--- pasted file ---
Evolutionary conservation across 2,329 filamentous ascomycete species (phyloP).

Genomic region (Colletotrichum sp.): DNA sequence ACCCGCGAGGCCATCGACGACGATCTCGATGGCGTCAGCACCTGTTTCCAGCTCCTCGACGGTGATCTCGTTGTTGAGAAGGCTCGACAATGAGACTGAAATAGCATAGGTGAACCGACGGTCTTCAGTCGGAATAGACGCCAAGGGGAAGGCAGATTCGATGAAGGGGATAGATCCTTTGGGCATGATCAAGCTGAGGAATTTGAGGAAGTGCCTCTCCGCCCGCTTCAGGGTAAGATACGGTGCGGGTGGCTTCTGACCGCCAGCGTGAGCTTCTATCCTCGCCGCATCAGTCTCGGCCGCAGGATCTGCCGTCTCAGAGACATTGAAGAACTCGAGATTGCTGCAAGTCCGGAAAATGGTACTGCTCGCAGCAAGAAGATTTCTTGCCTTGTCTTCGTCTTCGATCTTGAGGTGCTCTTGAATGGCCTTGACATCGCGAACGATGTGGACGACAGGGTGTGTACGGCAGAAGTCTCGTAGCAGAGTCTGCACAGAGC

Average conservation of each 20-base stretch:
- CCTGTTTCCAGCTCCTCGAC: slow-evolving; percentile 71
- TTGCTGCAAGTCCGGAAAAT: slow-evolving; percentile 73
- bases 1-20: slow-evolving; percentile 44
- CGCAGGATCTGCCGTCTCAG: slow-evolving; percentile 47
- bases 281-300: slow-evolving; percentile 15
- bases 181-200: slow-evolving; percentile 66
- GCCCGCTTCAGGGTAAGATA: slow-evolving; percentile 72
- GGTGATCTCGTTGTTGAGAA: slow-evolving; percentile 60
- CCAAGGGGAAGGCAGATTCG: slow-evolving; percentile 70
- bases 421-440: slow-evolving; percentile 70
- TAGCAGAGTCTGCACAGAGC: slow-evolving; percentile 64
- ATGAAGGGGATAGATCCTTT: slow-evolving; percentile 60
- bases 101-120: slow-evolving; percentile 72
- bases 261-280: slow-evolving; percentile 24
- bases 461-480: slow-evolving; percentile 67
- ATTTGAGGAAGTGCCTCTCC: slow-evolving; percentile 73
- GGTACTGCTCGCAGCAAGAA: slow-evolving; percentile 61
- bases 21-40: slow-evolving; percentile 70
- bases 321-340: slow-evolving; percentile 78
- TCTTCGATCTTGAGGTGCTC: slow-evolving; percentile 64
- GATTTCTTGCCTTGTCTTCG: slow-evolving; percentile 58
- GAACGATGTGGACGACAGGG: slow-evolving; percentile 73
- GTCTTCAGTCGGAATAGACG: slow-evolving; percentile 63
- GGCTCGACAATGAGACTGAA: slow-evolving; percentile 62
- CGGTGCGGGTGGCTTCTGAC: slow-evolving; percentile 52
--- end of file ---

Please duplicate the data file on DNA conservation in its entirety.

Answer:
Evolutionary conservation across 2,329 filamentous ascomycete species (phyloP).

Genomic region (Colletotrichum sp.): DNA sequence ACCCGCGAGGCCATCGACGACGATCTCGATGGCGTCAGCACCTGTTTCCAGCTCCTCGACGGTGATCTCGTTGTTGAGAAGGCTCGACAATGAGACTGAAATAGCATAGGTGAACCGACGGTCTTCAGTCGGAATAGACGCCAAGGGGAAGGCAGATTCGATGAAGGGGATAGATCCTTTGGGCATGATCAAGCTGAGGAATTTGAGGAAGTGCCTCTCCGCCCGCTTCAGGGTAAGATACGGTGCGGGTGGCTTCTGACCGCCAGCGTGAGCTTCTATCCTCGCCGCATCAGTCTCGGCCGCAGGATCTGCCGTCTCAGAGACATTGAAGAACTCGAGATTGCTGCAAGTCCGGAAAATGGTACTGCTCGCAGCAAGAAGATTTCTTGCCTTGTCTTCGTCTTCGATCTTGAGGTGCTCTTGAATGGCCTTGACATCGCGAACGATGTGGACGACAGGGTGTGTACGGCAGAAGTCTCGTAGCAGAGTCTGCACAGAGC

Average conservation of each 20-base stretch:
- CCTGTTTCCAGCTCCTCGAC: slow-evolving; percentile 71
- TTGCTGCAAGTCCGGAAAAT: slow-evolving; percentile 73
- bases 1-20: slow-evolving; percentile 44
- CGCAGGATCTGCCGTCTCAG: slow-evolving; percentile 47
- bases 281-300: slow-evolving; percentile 15
- bases 181-200: slow-evolving; percentile 66
- GCCCGCTTCAGGGTAAGATA: slow-evolving; percentile 72
- GGTGATCTCGTTGTTGAGAA: slow-evolving; percentile 60
- CCAAGGGGAAGGCAGATTCG: slow-evolving; percentile 70
- bases 421-440: slow-evolving; percentile 70
- TAGCAGAGTCTGCACAGAGC: slow-evolving; percentile 64
- ATGAAGGGGATAGATCCTTT: slow-evolving; percentile 60
- bases 101-120: slow-evolving; percentile 72
- bases 261-280: slow-evolving; percentile 24
- bases 461-480: slow-evolving; percentile 67
- ATTTGAGGAAGTGCCTCTCC: slow-evolving; percentile 73
- GGTACTGCTCGCAGCAAGAA: slow-evolving; percentile 61
- bases 21-40: slow-evolving; percentile 70
- bases 321-340: slow-evolving; percentile 78
- TCTTCGATCTTGAGGTGCTC: slow-evolving; percentile 64
- GATTTCTTGCCTTGTCTTCG: slow-evolving; percentile 58
- GAACGATGTGGACGACAGGG: slow-evolving; percentile 73
- GTCTTCAGTCGGAATAGACG: slow-evolving; percentile 63
- GGCTCGACAATGAGACTGAA: slow-evolving; percentile 62
- CGGTGCGGGTGGCTTCTGAC: slow-evolving; percentile 52